3. Encourage Open Communication
Open communication is essential for the development of trust. Leaders must be deliberate in effectively communicating with their teams promptly. With open communication, direct reports are better equipt to meet and exceed goals. Managers should consider sharing decision-making practices and promote open discussions that will encourage a community feeling. Trust in a team where individuals know that the managers value their contributions and work in the best interest of the team will see tremendous growth. 

4. Set Accountability Standards
Accountability is a key aspect of establishing trust within a work culture. Over time, direct reports meeting expectations build trust in company culture. Holding individuals accountable for mistakes and errors along the way, without scrutinizing them will work to build a company culture foundation of trust. Open discussion of errors or shortcomings will allow individuals to learn from their mistakes, build trust, and, allow executives to learn how to better their team. Trust cannot only be built on exceeding and meeting expectations but in honesty through shortcomings and errors along the way as well.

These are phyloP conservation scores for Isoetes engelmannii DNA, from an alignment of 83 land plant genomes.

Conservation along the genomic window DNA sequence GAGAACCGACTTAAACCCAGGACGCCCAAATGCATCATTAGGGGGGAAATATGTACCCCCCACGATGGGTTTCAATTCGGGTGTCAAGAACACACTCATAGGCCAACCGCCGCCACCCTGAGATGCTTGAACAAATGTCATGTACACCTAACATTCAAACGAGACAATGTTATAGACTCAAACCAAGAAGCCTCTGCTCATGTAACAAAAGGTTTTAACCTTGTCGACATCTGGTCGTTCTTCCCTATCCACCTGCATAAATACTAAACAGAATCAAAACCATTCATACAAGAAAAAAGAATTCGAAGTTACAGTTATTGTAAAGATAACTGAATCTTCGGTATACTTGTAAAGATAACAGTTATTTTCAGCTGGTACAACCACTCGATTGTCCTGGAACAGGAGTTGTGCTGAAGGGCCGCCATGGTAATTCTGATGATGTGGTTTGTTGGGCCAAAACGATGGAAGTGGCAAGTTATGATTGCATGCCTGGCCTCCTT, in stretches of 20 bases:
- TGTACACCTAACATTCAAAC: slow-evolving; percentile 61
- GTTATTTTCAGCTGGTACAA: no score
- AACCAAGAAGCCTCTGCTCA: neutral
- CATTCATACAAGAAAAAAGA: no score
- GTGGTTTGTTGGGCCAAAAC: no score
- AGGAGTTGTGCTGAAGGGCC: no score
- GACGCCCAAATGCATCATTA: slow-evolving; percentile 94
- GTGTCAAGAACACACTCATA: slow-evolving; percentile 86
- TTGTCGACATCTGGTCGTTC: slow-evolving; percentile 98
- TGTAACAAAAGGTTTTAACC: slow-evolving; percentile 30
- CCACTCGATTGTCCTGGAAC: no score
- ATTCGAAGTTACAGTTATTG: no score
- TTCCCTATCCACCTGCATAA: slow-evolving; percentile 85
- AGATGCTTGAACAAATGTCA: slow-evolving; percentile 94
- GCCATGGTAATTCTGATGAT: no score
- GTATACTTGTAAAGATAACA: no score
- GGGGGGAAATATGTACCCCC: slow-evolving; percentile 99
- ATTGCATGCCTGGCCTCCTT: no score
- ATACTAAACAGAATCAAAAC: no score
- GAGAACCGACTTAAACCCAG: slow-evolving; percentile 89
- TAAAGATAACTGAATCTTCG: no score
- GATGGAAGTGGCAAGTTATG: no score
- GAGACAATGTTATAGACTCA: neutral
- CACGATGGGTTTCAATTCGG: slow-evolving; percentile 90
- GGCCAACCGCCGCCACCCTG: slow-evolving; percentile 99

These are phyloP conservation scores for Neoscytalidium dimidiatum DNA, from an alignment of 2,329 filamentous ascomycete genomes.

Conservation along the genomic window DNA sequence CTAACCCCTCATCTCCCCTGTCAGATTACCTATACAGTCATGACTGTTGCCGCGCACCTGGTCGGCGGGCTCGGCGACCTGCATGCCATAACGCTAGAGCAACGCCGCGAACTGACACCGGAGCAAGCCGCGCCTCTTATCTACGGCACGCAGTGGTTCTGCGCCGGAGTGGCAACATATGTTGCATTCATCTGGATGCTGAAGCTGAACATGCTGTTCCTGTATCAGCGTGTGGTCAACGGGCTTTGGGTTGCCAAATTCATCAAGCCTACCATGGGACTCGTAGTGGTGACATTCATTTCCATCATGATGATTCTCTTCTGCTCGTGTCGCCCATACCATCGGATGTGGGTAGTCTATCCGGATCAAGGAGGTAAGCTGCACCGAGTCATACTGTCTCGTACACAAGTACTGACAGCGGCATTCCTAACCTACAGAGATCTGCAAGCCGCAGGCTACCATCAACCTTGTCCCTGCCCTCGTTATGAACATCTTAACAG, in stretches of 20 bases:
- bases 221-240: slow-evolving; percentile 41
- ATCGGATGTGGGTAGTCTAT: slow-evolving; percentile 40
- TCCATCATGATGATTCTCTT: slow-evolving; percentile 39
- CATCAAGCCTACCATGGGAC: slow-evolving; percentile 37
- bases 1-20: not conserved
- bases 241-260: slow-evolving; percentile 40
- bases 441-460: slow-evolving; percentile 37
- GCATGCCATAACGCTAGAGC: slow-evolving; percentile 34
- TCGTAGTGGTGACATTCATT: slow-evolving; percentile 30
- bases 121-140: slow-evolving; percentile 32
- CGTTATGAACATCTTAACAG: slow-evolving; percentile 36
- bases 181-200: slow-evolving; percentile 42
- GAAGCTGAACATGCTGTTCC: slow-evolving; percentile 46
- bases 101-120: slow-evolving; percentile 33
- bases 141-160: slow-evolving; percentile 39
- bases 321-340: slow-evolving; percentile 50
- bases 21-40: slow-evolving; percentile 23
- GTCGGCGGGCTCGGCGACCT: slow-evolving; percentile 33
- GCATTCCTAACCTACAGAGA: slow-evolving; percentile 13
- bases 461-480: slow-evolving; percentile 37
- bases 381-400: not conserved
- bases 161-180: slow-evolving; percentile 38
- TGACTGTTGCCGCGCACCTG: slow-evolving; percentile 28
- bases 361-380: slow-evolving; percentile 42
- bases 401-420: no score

5. Practice Consistency
An important factor in establishing trust is consistency and predictability. With executives in decision-making processes, leaders must practice a process of consistency to build trust with direct reports. Inconsistencies in leadership build a culture of uncertainty and fear within direct reports. With a lack of reliability, direct reports will not be meeting their fullest potential and may be negatively impacted by fear or uncertainty within their team. 

6. Emphasize Team Building
Team building, in and out of the office is imperative to build a culture with trust. Team building enables individuals to see their co-workers as friends, and builds a community with camaraderie and morale that will encourage collaboration and success. Getting to know peers allows individuals to build connections and trust with their teammates. These connections will not only improve trust but, will improve accountability and collaboration amongst direct reports.